Houdek Dunes Natural Area

The last of the Leelanau Conservancy preserves we visited for the year was Houdek Dunes Naural Area.  We went there after completing our hike at Whaleback on October 19th.

Looking at the map, we hiked the entire outer loop, except the Ridgeline Trail, as we were pretty tired from the combined hikes.

At 370 acres, this property is one of the largest preserves owned by the conservancy.  A portion of the land was farmed over a century ago by Charles and Isabelle Houdek.  In 1998, the conservancy purchased it for $680,000 from a developer who intended to turn it into a golf course.  After visiting, we are so happy that did not happen.

The first portion of the trail went through a heavily forested back dune.  This is the area behind the main slope of the dunes that face Lake Michigan.  With the carpet of fallen leaves, we had a hard time making out the trail in some spots.

There was every color of the rainbow!

The maples were intense, with reds, yellows and greens.

There was fungi…

…and more fungi!

Really cool mosses……

…and more cool mosses!

One really amazing feature of Houdek Dunes are the giant white birch trees.  Normally a ‘transitional’ tree between a juvenile and mature forest, these birches have survived for over a century.

And a favorite spot for photos is this 100 year old maple.  Diana is doing her best to hug it, but that is a huge tree!

It is rumored that you can occasionally see wildlife swinging from its’ branches!

Farther along the trail there is an overlook at Houdek Creek, which is the largest tributary into northern Lake Leelanau.  Notice how clear this spring fed steam is. The sand bank is fragile, so access to the creek is discouraged.

In 2011, the descendants of Charles and Isabelle Houdek funded and built a deck overlooking the creek.  Are those glasses of wine?  Well…it is the Leelanau Peninsula…..  😃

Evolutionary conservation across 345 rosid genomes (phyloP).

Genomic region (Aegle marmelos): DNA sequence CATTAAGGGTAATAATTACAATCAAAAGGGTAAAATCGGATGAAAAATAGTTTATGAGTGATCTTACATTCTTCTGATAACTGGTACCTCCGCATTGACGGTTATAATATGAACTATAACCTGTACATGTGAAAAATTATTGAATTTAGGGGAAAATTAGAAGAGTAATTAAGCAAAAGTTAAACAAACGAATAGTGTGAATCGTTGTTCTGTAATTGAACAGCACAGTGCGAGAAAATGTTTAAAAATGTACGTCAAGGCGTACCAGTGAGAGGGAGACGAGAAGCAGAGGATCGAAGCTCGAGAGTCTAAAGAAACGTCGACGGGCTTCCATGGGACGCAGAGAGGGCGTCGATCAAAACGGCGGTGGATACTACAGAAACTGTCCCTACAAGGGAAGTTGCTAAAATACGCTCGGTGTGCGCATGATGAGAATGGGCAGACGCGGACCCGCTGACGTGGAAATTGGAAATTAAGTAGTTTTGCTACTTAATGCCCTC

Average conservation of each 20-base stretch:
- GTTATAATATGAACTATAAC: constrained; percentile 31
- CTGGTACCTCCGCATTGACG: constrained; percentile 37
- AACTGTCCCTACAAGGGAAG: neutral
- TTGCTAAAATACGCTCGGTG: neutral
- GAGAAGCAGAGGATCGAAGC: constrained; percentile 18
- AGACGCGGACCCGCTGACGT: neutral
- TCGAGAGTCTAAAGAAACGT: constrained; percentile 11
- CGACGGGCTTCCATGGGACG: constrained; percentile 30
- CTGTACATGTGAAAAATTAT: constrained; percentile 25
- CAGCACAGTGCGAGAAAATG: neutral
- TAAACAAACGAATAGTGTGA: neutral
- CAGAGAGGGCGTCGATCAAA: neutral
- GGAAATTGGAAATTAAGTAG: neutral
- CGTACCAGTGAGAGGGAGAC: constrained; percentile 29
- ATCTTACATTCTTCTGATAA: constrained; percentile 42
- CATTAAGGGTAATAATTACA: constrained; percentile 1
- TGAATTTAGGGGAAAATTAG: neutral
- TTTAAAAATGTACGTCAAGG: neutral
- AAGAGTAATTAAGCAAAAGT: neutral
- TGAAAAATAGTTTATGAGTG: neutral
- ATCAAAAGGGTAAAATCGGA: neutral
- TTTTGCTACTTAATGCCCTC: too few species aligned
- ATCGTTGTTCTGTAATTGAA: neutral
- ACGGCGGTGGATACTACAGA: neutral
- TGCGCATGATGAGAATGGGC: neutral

The last part of the trail passes across a blowout dune, where the wind is winning out over the vegetation.

We thoroughly enjoyed our hike at Houdek Dunes, and we can’t wait to go back and hike the Rigeline Trail sometime in the future.

Well that wraps up our summer in Leelanau County and at Wild Cherry Resort.  We had a fabulous time!  

  Stay tuned to see what vista we explore next!
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14 thoughts on “Houdek Dunes Natural Area”

  1. What a neat hike! I love the rainbow trail:) There is something neat about hiking in the leaves. That is one big tree Diane is hugging! Where did you find that monkey!!! Boy, they let anyone out on the trails:) What a perfect end to your great summer!

    Liked by 1 person

  2. Great post to summarize your summer and add a little new stuff at the same time.

    I got waylaid when I saw those fungi photos. We used to have these fungi we called “puff balls” — they would grow to be 12” across or more and if you hit them they’d explode in a burst of tiny fragments like an explosion — and you know, I haven’t seen one for 30 years. What made me think of them I have no idea. they were quite beautiful in their own way. Oh, well….

    Glad you guys had so much fun workamping. It’s a blast when you find the right place to work. Have been wondering how much we’ll be able to do in the future — waiting to see.

    Liked by 1 person

    1. I think Our friends Lane and Patti may have found those puff balls you are referring to on a hike this summer. Lane is good at spotting both fungi and Petoskey stones. Diana and I were amazed at the variety of flora that exists up there.

      I’m sure there is more work camping in your future, Peter. All positives! 🙂

      Liked by 1 person

    1. There are a lot of birches that big on that preserve, Jim. It’s worth checking out, if you ever get to Leelanau. The whole conservancy thing was icing on the cake for the summer!


  3. I think spending the summer in the Leelanau sounds like a great idea. I will definitely keep your posts to plan any future trips we can make up there. The fall leaves on the trail are beautiful and I’m always happy to see another tree hugger. Maybe some day we can meet up and hug trees together on a trail.

    Liked by 1 person

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